What Does a Dog Want More - Good Boy or Treats?
Every night when I walk my 6-year-old Boxer, he knows exactly what to expect once he's unleashed. His tail wags furiously, his body wiggles, and glistening drops of saliva drip to my kitchen floor.
Then it comes: a high-pitched "good boy" or a pricey, meaty treat. Typically, Beau gets both.
New research shows that my effort may be overkill.
According to the study, published online in the journal Social, Cognitive and Affective Neuroscience, more dogs prefer praise over food. The finding by Emory University neuroscientist Gregory Berns followed a novel method of investigation: He used an MRI to scan a dog's brain while the dog was awake and unrestrained.
The "Dog Project" began five years ago. Berns, the author of "How Dogs Love Us: A Neuroscientist and His Adopted Dog Decode the Brain," talked to dozens of dog owners in the Atlanta area and persuaded some to have their pooch's brains scanned. The goal was to learn whether food is what dogs "really care about," Berns said.
"Is social reward on the same footing as food, or is it potentially more valuable?" he wondered.
Berns selected dogs that would lie still for 30 minutes while awake and with the MRI running. High-energy canines didn't make the cut couch potatoes did.
"These are not super-athletic, high-drive dogs," he said. "Lots of retrievers."
He and his team conducted a trio of experiments with about 15 dogs scanned each time. Every dog had to go into the MRI and stay in a down position for three, 10-minute scans.
In the first experiment, participants were shown a hairbrush, a toy car and a toy horse. They were given a hot dog following one object, praise after another and nothing for the third.
The results showed that for 13 of the 15 dogs, their brains were stimulated by the praise just as much, if not more than, the food.
The second experiment sought to confirm the initial pattern. But this time, a subset of dogs didn't get praised. The results were "almost identical" when looking at their brain activity, Berns said. "The dogs who responded more strongly to praise in the first experiment were more disappointed for not getting praise."
The third experiment took place outside of the MRI to see if the dogs' response in a maze mirrored that during their MRIs. Once inside the maze, they had to choose between finding a bowl of food and getting praise from their owner. Researchers determined that the outcomes of the first two tests were a "strong predictor" of a dog's choice.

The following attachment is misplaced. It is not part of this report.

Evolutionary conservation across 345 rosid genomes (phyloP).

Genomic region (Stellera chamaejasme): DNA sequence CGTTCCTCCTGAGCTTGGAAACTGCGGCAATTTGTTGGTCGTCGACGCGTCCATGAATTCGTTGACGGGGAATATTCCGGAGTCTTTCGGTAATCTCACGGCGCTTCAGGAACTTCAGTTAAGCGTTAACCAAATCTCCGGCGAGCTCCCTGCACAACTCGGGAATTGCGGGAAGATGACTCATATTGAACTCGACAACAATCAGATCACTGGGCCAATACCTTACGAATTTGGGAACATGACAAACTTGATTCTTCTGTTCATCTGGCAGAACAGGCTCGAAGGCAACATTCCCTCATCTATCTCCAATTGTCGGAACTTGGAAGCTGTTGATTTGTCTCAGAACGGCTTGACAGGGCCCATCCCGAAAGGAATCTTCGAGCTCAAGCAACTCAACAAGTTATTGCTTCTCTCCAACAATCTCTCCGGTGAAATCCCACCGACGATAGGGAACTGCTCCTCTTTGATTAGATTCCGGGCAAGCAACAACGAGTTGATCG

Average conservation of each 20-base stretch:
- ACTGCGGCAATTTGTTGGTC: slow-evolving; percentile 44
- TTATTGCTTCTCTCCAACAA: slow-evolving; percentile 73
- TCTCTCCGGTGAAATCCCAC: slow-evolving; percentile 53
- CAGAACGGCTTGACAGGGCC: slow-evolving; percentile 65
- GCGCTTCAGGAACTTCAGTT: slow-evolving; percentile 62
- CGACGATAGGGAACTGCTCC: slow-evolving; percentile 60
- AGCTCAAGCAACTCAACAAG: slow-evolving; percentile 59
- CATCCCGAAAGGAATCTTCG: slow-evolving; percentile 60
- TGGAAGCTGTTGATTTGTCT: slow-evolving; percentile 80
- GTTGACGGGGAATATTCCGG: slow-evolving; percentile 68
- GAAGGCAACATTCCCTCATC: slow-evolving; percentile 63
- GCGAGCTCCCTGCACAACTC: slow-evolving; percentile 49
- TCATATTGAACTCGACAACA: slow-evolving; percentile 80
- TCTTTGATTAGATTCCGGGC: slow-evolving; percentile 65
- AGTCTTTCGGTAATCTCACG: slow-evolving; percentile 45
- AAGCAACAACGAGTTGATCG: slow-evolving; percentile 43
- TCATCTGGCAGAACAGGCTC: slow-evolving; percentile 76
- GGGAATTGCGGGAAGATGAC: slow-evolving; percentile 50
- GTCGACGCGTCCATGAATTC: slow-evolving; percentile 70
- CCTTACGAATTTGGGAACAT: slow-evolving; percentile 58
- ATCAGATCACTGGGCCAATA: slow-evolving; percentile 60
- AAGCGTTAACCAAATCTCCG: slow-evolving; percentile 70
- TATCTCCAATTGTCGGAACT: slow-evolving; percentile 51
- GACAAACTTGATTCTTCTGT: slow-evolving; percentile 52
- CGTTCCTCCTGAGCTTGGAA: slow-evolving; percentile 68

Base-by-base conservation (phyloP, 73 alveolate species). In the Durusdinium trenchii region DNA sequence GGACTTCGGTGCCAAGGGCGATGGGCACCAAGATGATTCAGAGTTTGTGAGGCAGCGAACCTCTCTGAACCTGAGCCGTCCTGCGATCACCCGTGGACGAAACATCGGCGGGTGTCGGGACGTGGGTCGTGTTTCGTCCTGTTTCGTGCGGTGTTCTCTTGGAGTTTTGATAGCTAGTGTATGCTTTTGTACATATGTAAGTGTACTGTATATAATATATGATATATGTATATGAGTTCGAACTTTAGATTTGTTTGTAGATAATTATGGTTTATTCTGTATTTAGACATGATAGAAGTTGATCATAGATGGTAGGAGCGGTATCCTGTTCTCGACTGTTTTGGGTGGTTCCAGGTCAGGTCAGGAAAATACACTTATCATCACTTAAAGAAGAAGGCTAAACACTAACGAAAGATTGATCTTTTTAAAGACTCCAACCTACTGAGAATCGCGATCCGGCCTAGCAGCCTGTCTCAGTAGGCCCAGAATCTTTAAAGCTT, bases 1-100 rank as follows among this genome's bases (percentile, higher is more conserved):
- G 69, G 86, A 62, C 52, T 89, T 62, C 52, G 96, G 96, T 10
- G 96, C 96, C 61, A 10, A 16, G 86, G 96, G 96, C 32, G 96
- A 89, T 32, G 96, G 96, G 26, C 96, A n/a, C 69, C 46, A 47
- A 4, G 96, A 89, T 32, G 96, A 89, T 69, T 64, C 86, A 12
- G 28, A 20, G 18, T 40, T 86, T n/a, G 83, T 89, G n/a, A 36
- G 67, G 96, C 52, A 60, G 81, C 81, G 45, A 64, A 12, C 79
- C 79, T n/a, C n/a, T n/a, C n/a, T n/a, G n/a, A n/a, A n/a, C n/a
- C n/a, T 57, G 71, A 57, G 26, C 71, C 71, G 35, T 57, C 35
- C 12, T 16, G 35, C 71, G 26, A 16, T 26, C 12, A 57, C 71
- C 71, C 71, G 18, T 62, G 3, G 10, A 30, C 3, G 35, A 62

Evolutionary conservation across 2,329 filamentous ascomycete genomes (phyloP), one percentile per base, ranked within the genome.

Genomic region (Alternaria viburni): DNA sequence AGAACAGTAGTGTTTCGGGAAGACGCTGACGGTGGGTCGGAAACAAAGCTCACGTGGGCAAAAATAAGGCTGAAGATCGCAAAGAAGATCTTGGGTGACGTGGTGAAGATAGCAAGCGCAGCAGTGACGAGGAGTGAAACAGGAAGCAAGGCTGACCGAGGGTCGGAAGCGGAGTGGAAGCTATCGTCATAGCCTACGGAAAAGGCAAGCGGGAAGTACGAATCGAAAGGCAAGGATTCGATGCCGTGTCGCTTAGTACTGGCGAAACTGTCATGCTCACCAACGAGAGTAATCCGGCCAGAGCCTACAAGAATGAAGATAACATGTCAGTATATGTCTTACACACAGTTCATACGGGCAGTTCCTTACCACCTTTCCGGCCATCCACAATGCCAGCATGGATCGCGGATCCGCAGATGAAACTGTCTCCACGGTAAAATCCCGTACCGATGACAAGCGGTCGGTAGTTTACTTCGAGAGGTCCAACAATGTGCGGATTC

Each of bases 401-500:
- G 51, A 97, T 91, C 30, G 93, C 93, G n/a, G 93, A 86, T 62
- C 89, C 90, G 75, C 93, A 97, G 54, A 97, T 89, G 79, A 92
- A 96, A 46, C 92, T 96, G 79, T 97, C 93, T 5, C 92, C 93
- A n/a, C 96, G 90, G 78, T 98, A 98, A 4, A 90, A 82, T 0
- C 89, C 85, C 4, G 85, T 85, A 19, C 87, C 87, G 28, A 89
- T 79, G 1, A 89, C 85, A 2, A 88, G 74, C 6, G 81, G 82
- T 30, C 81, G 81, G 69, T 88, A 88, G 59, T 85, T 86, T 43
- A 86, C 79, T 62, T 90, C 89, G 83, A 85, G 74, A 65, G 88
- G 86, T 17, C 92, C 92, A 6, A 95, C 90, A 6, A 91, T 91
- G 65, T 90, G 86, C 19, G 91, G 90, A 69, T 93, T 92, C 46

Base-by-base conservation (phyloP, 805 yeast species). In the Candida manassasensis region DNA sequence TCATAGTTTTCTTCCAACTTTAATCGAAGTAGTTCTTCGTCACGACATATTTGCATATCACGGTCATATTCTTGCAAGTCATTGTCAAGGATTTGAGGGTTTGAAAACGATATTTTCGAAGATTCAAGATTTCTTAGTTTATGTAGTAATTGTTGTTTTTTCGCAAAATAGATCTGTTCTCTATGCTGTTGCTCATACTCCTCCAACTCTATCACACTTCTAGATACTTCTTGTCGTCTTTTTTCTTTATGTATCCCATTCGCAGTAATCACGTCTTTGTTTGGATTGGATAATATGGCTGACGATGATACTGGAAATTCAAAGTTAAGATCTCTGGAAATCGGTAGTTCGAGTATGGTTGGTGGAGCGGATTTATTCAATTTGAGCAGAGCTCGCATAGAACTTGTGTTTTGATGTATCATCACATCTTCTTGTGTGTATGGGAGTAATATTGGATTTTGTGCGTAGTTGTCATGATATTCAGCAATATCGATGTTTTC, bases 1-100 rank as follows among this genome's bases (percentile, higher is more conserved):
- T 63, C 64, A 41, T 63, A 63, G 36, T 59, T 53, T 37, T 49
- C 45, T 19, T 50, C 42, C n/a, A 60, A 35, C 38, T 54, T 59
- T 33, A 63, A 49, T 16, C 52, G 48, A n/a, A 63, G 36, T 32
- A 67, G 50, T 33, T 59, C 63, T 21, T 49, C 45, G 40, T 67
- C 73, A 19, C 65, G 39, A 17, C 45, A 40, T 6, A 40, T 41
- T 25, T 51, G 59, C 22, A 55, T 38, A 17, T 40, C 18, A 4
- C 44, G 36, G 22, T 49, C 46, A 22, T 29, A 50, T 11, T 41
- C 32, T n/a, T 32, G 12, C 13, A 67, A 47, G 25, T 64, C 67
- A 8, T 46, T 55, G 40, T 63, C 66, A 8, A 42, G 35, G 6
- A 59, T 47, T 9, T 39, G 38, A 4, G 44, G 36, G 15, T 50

So what does this mean for the average pet owner?
Ultimately, Berns said this week, the research shows that dogs are primarily motivated by praise. That insight can greatly impact how they get trained, both as pets and potentially as service dogs.
And with many owners today focusing on "positive training," the study suggests that social rewards are as effective a motivator as food treats, he said.
The findings could also help identify which dogs might be most successful as service dogs.
"A dog with high preference for social reward might be best suited for certain therapeutic or assistance jobs," the study notes. "While a dog with less of a neural preference for social reward might be better suited for tasks that require more independence from humans, like search-and-rescue dogs or hearing-assistance dogs."
How can you tell what your dog prefers without an expensive MRI? "I think people have an intuition of that," Berns said.
For me, the big takeaway is that I might save a few bucks at the pet store and potentially make Beau happier just by opening my mouth.
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